A YouTube star known as the Chicken Connoisseur has blasted the government’s decision to put knife crime warnings on fast-food boxes.
Elijah Quashie, 26, said the approach lacked a ‘deeper train of thought’ and couldn’t see what the Home Office was hoping it would achieve.
The critic told BBC 5’s Wake Up to Money: ‘I can see the racist connotation. I’m not sure if I’d say racist, or stereotype but it’s in that bracket.’
He continued: ‘There should be someone who has a deeper train of thought than: “Black people, they eat chicken we can intersect the black people who kill each other at a chicken shop, with the chicken boxes”.
‘I don’t know what they think that’s really going to do.’
He then added: ‘If something real happens, the chicken box unfortunately is not really going to weigh up. They would have at least thought maybe there’s a reason why people are doing it.
‘Let’s look into the reason why. Or the circumstances people who commit knife crime are in and maybe we can do something to stop it at its infancy.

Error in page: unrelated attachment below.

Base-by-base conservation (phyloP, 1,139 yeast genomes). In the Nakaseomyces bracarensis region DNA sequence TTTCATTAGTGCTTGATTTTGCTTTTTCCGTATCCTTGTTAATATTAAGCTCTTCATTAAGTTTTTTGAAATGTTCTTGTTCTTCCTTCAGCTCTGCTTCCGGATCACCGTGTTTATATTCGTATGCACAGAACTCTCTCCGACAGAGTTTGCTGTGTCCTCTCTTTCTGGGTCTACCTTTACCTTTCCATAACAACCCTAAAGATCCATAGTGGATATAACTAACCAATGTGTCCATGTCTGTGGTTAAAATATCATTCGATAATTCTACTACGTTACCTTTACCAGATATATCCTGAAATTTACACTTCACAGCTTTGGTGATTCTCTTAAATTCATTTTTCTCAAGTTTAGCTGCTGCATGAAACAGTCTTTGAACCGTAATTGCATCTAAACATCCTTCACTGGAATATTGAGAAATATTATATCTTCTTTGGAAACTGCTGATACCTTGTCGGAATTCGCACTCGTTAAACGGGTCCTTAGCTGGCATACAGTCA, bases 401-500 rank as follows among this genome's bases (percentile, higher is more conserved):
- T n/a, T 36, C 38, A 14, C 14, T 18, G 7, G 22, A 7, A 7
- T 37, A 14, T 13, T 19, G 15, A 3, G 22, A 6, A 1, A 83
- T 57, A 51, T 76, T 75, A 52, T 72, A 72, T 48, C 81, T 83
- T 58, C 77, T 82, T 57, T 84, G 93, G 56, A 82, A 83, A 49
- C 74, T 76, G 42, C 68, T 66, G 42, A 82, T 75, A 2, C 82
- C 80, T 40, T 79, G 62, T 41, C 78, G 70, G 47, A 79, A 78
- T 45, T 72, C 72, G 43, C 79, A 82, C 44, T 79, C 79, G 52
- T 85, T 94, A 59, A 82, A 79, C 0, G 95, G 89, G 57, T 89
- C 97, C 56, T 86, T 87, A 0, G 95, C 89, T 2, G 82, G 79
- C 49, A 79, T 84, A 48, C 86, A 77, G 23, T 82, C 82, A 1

‘It’s not really treating the symptoms either. It’s just a chicken box.’
The #KnifeFree chicken boxes have been rolled out in more than 321,000 takeway shops across England and Wales, and link to a information website about the impact of knife crime.
According to the government, the shops were chosen after research demonstrated that 70 per cent of their customers are aged between 16 and 24.
Several of the UK’s biggest chicken chains are involved in the scheme, including Morleys, Dixy Chicken and Chicken Cottage.
Elijah rose to fame reviewing chicken shops in YouTube series Pengest Munch, in which he critiques the same order of a chicken strip burger, wings and chips at different places.
He always dresses in a suit and tie for the meal and is brutally honest with viewers, letting them know when the meat is pink or the chips too soggy.
The presenter, who now stars on Channel 4 show Peng Life, said said the Home Office’s boxes could have worked as a PR stunt to get conversations about knife crime going.
But he continued: ‘The aim was not the conversation. It seems like the aim was for the chicken boxes to make a difference in the streets.’
All City Media Solutions, who created the #KnifeFree boxes, said the campaign was meant to target ‘young people of all races and religions’.
A spokesperson for the agency said: ‘Making the presumption that any one strategy alone, however big or small can tackle an endemic problem such as knife crime is naive at best, and politicising an issue that’s ripping the heart out of this country is misplaced and counterproductive.
‘If even one young vulnerable person is helped by this campaign, this would’ve all been worth it.’